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Slippy302126 karma

A brief intro to Bluefall:


In 2041, the planet has a new global superpower – the virtual Universe known as Circus. Accessible in seconds from anywhere on Earth, Circus is everything that modern VR wishes it could be – a fully immersive fantasy experience where everything looks, feels, and tastes completely real. The virtual landscape is composed of hundreds of disconnected “zones,” which can be as large as a dozen miles across or as tiny as a studio apartment. Each zone has been developed by users into a unique environment, from cyberpunk metropolises, to lavish casinos, to jungle tree-house hamlets, to idyllic island resorts.

But Circus is more than a game – it is an autonomous nation with its own economy, fashion, industry, politics, exchangeable currency, and law. The GDP of Circus has surpassed Finland’s, and its money – called “credits” – trades at better rates than the Japanese Yen. By 2041, the concept of a virtual world has evolved, so that it is no longer simply a place to live out fantasies; it is a gathering place, a home, a place to go to work, or fall in love, to become wealthy, or famous, to drink away the sorrows of the day, or build an empire.


Two of the important zones in the virtual world of Circus include a virtual metropolis called The Bazaar – which looks like a cyberpunk version of Tokyo and is the most densely populated section of the virtual Universe – as well as the luxury resort getaway of Lakeside, a paradise playground open exclusively to members of the virtual uberwealthy and elite. There are also "private" zones, like Musi's Cottage, accessible only with the permission of the zone's moderator or owner. These zones are only available to users who are willing to pay large sums of money to rent them. Customization costs extra.

EDIT: If you want to learn more after reading the AMA, you can check out www.bluefall.tv. Thanks!

Slippy302110 karma

I don't know if any other writers go about worldbuilding this way, but I don't feel as if you need to know every single detail of a Universe to create one. You start with the big blocks and fill in some little ones, and when you're confronted with making a choice you just decide what works or makes sense with what you already have. It's a strange kind of cause and effect process, i.e. you make X decision, so the next decision must be Y, and because you chose Y then the next decision must be Z. You can ask yourself any possible question about a Universe and answer it with some variation of that same process. There will always be inconsistencies but rarely a situation where they can't be resolved, so if you're paying attention and aren't afraid to make adjustments or rethink details whenever necessary, it doesn't all feel so overwhelming.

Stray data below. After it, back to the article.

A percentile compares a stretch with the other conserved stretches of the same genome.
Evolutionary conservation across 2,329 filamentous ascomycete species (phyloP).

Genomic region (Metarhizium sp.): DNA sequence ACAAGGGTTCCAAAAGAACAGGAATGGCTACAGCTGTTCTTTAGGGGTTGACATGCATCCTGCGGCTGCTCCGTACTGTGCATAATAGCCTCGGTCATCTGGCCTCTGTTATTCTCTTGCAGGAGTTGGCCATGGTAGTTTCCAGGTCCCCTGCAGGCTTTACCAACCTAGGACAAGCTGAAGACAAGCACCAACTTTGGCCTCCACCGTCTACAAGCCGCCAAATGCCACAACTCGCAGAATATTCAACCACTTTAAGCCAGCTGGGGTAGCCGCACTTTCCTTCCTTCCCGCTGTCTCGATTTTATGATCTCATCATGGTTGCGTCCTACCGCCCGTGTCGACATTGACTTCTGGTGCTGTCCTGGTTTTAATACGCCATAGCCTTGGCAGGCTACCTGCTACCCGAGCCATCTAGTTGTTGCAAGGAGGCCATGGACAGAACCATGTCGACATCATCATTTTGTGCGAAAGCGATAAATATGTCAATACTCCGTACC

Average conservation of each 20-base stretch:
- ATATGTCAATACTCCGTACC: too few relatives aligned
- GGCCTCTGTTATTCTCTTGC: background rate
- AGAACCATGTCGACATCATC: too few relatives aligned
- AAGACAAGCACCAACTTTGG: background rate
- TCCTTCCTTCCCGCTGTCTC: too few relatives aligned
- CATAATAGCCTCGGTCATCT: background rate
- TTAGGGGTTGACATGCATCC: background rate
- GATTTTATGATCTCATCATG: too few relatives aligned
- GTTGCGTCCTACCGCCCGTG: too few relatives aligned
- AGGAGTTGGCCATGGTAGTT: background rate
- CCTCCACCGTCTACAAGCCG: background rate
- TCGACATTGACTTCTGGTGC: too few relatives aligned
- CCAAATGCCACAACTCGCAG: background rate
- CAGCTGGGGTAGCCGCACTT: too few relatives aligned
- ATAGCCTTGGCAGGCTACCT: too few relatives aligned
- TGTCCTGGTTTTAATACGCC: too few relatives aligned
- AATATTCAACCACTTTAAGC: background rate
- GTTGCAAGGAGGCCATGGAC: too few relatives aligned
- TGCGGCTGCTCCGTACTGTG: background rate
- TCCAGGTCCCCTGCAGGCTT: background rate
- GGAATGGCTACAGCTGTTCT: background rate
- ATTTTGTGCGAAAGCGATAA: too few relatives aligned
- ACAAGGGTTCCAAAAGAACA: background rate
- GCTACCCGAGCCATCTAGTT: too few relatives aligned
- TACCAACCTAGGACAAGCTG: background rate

Slippy30278 karma

Hello! Thanks for your question.

Disclaimer: I'm not an expert on Ready Player One by any means, but I'll do my best to answer!

The future in Bluefall is not dystopian, and Circus (Bluefall's virtual world) functions rather as an extension of the real world than an escape from it. Avatars look just like real people (with some... enhancements... available to those who will pay, although some users, called "authentics" -- like Musi -- choose to look just like their real selves, wrinkles and all.) Everything about Circus is driven by a consumer culture and it has adult institutions of all kinds. In brothels like The Love Diamond, users shell out credits to have virtual liaisons with other real users who work full-time in Circus as prostitutes.

Story-wise -- and I think this gets to the heart of your question about what makes Bluefall stand out -- the focus of Bluefall revolves around a grounded financial conspiracy rather than a treasure hunt. There are certainly some similarities to RP1 in the scope of the virtual world and in the inciting incident of the story with the creator's murder, no use trying to dodge that, haha! But Bluefall -- and, by extension, Circus -- endeavors to say something very different about virtual worlds and how they are susceptible to being misused. The plot of Bluefall errs closer to something like The Big Short than it does to Ready Player One.

Slippy30239 karma

There are plenty of artists looking for commission work on places like DeviantArt and ArtStation. Look around and see what stands out to you as special! In my case, I hired the artist, and I'm investing my own money into this, but I don't think you should be too put off by the idea of needing to do a Kickstarter to get going. There's no shame in raising money to create something that you believe in.

Slippy30231 karma

For an entire book you're looking at ~$150-200 per page in most cases. Not a tasteless question at all!